Despite all the globe-hopping and monument seeking, the best aspect of travel is the people we meet along the way. They’re the ones who provide us the stories that make travel a more enriching experience.
This came into sharp focus at a recent Airbnb stay outside El Paso, Texas. Our host Carey casually mentioned that his father is a D-Day veteran who happened to live up the street. Not only was his father a D-Day veteran, he was one of the Pathfinders, the paratroopers who were dropped behind enemy lines the night before D-Day and later made famous in Band of Brothers. They were the sharp end of the spear and the precursor to today’s Special Forces.
As a student of military history who absorbs anything about World War II I couldn’t resist. Meeting a D-Day veteran has been a dream of mine but many veterans are reluctant to relive their wartime experiences so I nervously asked, “Would it be okay to meet him?”
“Oh sure,” Carey replied, “he loves talking to people.”
The next day we met former First Sergeant Maynard “Beamy” Beamesderfer, a veteran of not only D-Day, but also Operation Market Garden (depicted in A Bridge Too Far) and the Battle of the Bulge. Beamy was a sort of Zelig of World War II European battles.
He’s 89 years old now, but still retains the upright posture and quick-wittedness that enabled him to survive a war where most of his unit was wiped out. Along the way he earned several Purple Hearts and was a POW for a week before escaping.
He grew up with his lovely wife Mimi in Lebanon, Pennsylvania. I asked if they were childhood sweethearts to which Mimi quickly replied, “Oh no. He was four years older than me and kind of bossy. I was scared of him.” Well she finally tamed him.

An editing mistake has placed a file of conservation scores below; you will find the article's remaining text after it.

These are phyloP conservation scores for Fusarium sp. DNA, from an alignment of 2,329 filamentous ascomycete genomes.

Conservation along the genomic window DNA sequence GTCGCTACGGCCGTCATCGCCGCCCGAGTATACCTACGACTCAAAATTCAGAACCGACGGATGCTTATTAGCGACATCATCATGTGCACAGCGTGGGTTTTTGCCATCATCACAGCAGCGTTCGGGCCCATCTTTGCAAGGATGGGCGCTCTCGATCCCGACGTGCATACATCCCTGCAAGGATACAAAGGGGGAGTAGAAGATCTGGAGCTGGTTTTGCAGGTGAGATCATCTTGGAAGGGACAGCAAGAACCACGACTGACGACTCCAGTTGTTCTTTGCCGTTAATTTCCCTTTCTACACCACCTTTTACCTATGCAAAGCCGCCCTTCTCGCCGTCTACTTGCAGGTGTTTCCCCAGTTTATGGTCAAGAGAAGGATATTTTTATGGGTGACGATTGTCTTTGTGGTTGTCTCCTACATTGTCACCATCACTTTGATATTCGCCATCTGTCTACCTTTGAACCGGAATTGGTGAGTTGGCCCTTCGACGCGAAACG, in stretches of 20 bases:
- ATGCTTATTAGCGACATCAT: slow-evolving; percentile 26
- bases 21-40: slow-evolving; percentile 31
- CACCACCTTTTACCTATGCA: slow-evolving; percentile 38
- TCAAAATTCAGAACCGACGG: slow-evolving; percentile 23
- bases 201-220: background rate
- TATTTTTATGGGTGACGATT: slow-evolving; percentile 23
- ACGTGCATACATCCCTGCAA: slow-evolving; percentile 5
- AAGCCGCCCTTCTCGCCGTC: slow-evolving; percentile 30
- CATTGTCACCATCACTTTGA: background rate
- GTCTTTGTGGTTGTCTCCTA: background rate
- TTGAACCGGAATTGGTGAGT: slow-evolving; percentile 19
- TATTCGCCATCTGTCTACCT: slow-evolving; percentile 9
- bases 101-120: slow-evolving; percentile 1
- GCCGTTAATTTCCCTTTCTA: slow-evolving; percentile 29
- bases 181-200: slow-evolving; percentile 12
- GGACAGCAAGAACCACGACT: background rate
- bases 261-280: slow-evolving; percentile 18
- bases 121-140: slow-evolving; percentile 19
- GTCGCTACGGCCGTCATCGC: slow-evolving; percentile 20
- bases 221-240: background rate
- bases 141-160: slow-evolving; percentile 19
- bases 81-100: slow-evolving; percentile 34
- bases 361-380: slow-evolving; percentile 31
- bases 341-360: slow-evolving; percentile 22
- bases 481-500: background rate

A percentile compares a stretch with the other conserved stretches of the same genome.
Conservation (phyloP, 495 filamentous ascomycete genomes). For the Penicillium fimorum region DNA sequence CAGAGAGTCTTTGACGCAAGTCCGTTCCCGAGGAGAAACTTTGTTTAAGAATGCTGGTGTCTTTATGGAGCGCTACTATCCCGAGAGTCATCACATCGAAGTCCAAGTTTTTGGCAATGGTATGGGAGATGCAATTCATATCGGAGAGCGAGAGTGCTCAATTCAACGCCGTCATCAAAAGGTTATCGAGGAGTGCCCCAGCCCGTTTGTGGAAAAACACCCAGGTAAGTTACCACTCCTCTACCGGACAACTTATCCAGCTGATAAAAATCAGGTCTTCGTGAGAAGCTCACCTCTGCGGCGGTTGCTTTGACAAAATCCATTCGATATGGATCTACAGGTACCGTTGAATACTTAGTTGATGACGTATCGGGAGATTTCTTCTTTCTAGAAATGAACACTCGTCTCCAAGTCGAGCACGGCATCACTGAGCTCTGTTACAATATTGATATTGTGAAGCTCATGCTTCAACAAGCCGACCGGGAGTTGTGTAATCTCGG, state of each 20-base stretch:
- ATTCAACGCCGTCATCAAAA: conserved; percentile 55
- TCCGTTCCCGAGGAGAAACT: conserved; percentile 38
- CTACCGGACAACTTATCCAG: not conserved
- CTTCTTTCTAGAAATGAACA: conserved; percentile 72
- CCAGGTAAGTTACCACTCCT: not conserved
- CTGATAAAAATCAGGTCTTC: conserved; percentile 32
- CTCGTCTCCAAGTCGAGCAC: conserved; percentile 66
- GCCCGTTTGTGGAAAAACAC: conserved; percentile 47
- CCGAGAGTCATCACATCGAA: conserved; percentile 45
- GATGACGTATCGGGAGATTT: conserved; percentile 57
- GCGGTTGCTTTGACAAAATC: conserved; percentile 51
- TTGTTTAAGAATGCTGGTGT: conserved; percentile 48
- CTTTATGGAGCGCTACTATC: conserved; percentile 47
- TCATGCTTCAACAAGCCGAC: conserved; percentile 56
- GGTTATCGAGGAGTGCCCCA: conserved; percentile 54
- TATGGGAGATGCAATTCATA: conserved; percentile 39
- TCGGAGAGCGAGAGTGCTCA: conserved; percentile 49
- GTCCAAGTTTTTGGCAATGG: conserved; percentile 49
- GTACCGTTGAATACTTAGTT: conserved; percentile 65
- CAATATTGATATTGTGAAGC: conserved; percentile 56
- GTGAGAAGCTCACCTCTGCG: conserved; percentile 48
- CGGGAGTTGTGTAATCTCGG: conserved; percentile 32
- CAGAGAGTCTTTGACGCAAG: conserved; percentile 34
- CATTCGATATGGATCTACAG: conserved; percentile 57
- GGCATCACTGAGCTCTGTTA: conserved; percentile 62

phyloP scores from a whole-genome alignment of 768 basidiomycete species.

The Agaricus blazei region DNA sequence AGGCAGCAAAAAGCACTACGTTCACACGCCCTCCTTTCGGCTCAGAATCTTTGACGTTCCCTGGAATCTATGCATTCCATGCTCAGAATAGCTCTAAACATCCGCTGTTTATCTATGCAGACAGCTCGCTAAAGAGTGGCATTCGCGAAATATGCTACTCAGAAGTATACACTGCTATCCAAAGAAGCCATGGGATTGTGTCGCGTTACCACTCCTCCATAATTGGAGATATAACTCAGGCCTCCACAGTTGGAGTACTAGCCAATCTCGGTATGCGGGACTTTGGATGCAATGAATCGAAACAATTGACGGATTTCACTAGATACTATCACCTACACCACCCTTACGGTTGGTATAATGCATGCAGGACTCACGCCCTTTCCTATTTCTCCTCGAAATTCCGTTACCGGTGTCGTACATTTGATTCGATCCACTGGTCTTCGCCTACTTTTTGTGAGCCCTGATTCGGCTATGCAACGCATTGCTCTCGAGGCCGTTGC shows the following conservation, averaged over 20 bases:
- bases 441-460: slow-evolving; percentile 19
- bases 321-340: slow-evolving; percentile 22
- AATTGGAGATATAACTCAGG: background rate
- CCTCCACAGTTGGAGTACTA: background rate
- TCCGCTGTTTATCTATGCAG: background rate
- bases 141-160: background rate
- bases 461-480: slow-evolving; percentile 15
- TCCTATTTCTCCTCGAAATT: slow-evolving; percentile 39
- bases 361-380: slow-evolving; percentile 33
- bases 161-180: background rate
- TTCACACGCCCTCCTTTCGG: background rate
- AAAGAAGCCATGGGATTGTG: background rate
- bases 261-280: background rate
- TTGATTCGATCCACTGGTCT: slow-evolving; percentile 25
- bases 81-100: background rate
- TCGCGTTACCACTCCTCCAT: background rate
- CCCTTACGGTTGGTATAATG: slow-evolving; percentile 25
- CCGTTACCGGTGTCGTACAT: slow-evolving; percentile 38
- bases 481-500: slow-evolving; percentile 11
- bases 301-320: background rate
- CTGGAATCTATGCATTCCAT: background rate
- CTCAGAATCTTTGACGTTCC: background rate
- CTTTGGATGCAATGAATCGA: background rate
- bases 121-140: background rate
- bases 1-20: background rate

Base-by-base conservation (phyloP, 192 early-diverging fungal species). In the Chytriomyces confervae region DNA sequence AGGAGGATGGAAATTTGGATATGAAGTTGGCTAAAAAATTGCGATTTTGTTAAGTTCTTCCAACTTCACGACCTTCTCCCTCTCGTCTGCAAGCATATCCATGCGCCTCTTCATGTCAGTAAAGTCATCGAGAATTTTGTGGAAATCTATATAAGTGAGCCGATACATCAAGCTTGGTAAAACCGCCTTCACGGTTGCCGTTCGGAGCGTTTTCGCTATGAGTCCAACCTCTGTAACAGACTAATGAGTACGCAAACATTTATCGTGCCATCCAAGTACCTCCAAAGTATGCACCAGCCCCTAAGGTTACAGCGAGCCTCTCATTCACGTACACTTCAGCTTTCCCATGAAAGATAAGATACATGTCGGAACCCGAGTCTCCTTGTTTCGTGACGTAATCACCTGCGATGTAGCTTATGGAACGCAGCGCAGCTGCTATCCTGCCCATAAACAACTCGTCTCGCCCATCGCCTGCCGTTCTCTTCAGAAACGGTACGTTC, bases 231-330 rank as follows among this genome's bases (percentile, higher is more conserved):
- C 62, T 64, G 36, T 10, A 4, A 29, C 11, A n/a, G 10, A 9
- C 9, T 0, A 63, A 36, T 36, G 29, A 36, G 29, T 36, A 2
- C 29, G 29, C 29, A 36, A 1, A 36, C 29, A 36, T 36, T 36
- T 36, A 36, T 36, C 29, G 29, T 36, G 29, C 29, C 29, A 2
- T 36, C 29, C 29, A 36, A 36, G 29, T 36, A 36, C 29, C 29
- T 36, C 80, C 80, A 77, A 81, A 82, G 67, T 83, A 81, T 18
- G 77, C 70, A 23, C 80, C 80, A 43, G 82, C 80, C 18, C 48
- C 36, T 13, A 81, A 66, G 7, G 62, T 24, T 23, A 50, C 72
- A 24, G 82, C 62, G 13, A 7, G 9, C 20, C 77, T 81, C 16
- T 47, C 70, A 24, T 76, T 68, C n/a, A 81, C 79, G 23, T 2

In true heroic veteran style, Beamy was matter-of-fact about the rigors of war that he and his fellow soldiers of the 101st Airborne, the famous Screaming Eagles, endured. When his unit, the 501st Parachute Infantry Regiment, took off for the D-Day mission (after two false starts because of bad weather) each of the paratroopers was burdened with 90 pounds of equipment including: explosives wrapped around their legs, extra ammunition and food supplies, in case the seaborne invasion failed and they became stuck behind enemy lines.
“We were hoping that wouldn’t happen,” Beamy said.
If you’ve seen classic D-Day film “The Longest Day” you’ll recognize the object in the center of this photo. It’s the clicker the Pathfinders used to identify themselves after they landed.
During Operation Market Garden Beamy and a group of fellow soldiers were captured by the Germans.
“They were tired and never searched us,” Beamy said. “We carried banjo wire with wooden handles on the end, one night when they were sleeping we were able to overcome them and escape.” For their efforts, on the way back to the frontlines they were mistaken for German troops and shot at by U. S. troops.
During a much-deserved rest in Paris the German counter-offensive that became the Battle of the Bulge began, it was Germany’s last gasp at victory. Enduring frigid conditions the 501st went back into the maw of battle.
“It was the coldest winter ever recorded in Europe,” Beamy recalls. “We couldn’t wear our overcoats because they were too bulky to fight in.”
The unit held its position but lost so many soldiers that it was disbanded. Beamy himself was severely injured several times, his whereabouts unknown to the point that his mother was notified that he was missing in action.
Beamy leafed through his well-read scrapbooks where he maintains a history of his unit, noting photos of his fellow soldiers. He also pulled out a military map of the D-Day invasion and pointed out in exquisite detail where he landed and how his unit achieved their objective of capturing a canal lock. It was hard not to marvel at the courage it took to land behind enemy lines to support an invasion that may, or may not, have succeeded.
Beamy says, “We were just teenagers. We thought we could do anything.”
Part of Beamy’s impressive collection of military unit patches.
Today former First Sergeant Beamesderfer is an active member of the 82nd Airborne Division Association in El Paso, Texas. Their business card is the only one I’ve ever seen that included “Bar Open” hours on it. Although as Mimi told us, “He doesn’t even drink or smoke. During the war he did pretty well trading his cigarettes.”
It’s said that 1,000 World War II veterans die each day, a cadre of oral historians that are irreplaceable. Tomorrow is Veteran’s Day, if you can, seek out these last living monuments to the Greatest Generation. For me it was an unforgettable experience.
My heartfelt thanks to Mimi and Beamy Beamesderfer for sharing so much of their life experiences with us.
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